https://en.wikipedia.org/wiki/2008_N...all_Tournament

https://extra.ncaa.org/solutions/rpi...05-13-2018.pdf
OU ranked in the RPI as high as it possibly could have given the schedule. The real difference does not lie in the Non-Conference but rather in the Conference (Big 12) which only has 7 teams while the Pac 12 and SEC are playing ranked teams in every conference game. As I always say, OU needs to get in the Top 8 and things will take care of themselves.

The one team that got over ranked is Alabama - there is NO way they deserved a #12 seed. That one was shameful for the second year in a row.
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Old 05-14-2018, 08:45 PM   #2956
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Default Re: Softball

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Originally Posted by Speedy17 View Post
OU ranked in the RPI as high as it possibly could have given the schedule. The real difference does not lie in the Non-Conference but rather in the Conference (Big 12) which only has 7 teams while the Pac 12 and SEC are playing ranked teams in every conference game. As I always say, OU needs to get in the Top 8 and things will take care of themselves.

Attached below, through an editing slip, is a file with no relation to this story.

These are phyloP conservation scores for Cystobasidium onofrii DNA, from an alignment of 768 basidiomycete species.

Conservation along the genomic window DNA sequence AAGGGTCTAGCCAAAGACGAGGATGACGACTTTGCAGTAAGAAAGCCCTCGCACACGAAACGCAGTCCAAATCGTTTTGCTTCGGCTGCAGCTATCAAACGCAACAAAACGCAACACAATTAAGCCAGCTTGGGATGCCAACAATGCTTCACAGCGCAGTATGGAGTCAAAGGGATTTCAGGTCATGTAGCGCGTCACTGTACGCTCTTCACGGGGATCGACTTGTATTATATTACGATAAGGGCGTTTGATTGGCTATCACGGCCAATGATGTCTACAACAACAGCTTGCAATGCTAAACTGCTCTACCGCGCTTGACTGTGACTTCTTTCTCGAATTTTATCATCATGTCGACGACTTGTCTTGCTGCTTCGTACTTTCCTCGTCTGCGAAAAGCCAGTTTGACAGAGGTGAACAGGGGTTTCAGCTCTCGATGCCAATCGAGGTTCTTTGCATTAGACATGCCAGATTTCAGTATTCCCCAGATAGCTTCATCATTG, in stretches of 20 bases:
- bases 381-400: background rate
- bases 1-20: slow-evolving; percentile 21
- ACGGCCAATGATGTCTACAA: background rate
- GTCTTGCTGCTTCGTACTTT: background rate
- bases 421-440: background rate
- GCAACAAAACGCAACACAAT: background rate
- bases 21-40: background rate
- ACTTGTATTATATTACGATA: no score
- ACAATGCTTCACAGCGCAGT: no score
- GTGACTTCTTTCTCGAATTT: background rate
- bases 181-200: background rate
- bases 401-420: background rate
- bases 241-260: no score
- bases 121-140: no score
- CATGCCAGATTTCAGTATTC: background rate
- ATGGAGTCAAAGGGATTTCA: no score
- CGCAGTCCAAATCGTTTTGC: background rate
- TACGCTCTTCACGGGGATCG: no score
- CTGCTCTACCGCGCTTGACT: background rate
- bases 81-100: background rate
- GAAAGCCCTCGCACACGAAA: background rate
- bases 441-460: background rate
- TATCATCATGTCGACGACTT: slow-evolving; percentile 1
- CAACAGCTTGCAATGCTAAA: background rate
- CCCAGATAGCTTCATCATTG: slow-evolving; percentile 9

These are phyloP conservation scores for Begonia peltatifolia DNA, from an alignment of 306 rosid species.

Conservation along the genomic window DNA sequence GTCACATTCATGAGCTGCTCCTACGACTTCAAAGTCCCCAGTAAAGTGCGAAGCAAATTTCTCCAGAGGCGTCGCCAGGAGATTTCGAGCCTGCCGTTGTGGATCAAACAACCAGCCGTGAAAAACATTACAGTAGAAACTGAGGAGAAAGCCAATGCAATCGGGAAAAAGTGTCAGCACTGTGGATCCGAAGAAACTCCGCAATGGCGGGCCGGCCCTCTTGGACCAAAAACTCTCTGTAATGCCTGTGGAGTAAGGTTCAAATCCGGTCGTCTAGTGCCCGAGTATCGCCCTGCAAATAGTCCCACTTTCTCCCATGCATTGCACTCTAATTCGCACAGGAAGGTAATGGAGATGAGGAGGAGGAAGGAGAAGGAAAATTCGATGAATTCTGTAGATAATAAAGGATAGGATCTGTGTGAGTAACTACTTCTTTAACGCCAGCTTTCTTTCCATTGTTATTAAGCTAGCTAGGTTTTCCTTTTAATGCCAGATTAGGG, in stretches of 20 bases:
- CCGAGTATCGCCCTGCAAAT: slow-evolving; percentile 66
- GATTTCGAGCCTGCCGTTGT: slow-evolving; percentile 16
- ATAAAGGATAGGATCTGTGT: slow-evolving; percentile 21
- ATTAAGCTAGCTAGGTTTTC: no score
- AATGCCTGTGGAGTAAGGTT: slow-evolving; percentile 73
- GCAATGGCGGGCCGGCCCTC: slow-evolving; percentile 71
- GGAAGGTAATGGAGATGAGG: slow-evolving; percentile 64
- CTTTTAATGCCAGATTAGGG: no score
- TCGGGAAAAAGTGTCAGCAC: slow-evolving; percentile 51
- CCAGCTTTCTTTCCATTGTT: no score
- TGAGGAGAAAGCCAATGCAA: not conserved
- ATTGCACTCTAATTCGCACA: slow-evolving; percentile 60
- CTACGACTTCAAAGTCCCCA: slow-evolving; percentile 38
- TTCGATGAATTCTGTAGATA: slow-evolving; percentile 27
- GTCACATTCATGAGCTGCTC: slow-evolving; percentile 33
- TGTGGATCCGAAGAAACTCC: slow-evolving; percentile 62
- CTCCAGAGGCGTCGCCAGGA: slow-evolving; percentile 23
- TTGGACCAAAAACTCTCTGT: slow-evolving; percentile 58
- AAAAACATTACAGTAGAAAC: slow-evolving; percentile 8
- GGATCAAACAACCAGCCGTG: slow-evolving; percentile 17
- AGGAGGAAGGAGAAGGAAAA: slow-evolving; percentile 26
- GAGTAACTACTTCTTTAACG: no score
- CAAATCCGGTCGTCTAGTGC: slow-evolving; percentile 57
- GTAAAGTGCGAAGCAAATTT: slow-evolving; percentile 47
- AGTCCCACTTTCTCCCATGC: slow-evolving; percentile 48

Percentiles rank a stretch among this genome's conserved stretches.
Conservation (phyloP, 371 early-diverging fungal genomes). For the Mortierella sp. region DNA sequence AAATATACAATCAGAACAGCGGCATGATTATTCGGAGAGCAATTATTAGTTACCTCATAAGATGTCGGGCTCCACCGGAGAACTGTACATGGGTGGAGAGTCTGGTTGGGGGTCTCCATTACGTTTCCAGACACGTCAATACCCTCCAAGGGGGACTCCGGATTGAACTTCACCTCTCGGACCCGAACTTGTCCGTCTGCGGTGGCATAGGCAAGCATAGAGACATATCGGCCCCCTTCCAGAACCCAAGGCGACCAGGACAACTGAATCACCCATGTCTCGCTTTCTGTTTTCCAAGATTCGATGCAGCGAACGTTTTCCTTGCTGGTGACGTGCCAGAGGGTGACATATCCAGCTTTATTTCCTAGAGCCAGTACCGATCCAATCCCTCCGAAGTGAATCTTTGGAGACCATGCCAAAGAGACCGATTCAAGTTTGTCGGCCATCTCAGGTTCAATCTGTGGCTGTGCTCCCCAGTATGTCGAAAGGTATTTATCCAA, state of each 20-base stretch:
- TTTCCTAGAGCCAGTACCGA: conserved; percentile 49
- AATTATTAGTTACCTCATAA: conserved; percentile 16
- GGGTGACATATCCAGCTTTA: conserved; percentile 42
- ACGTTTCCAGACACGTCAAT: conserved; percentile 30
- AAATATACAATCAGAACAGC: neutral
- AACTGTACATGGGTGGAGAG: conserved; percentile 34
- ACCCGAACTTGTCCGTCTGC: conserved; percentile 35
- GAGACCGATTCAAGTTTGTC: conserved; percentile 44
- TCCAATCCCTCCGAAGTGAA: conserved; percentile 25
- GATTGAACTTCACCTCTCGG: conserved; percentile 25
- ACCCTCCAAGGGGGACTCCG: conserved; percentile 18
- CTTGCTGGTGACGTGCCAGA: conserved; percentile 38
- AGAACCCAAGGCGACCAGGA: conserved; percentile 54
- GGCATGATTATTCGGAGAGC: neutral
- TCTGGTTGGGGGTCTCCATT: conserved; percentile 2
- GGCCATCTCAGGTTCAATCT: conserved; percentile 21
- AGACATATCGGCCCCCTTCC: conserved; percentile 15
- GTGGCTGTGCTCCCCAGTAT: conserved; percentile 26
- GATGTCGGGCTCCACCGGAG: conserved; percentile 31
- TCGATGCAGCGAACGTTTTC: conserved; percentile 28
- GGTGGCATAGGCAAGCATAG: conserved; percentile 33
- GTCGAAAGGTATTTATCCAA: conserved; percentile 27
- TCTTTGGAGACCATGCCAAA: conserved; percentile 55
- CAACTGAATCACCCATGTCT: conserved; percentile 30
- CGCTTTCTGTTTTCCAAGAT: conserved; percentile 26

The one team that got over ranked is Alabama - there is NO way they deserved a #12 seed. That one was shameful for the second year in a row.

Bingo!
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Old 05-14-2018, 09:34 PM   #2957
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My point is that I don't believe that--at all.

The primary thing that has been demonstrated is that the home team (not the seeds) has an advantage. Is it difficult to beat a higher seed, or to beat the home team? Seeded teams have a huge advantage.

I don't agree as much with the idea of weighting the victory as I do in weighting the location. When you look at the conference play, you see that they tend to win at home and lose on the road. Yet, this does not receive adequate recognition.

I want to see that applied to non-conference games. It is an outrage that the committee does not put forward an rpi formula that recognizes the advantage of playing at home. Almost every team has a better record at home.

Yet, the conferences that play almost all of their non-conference games at home are not penalized for it. Until there is a formula that penalizes teams for remaining at home, I will not recognize any superiority of the SEC or Pac 12 at all. Also, I will continue to maintain that the formula must be revised until they see a need to play on the road.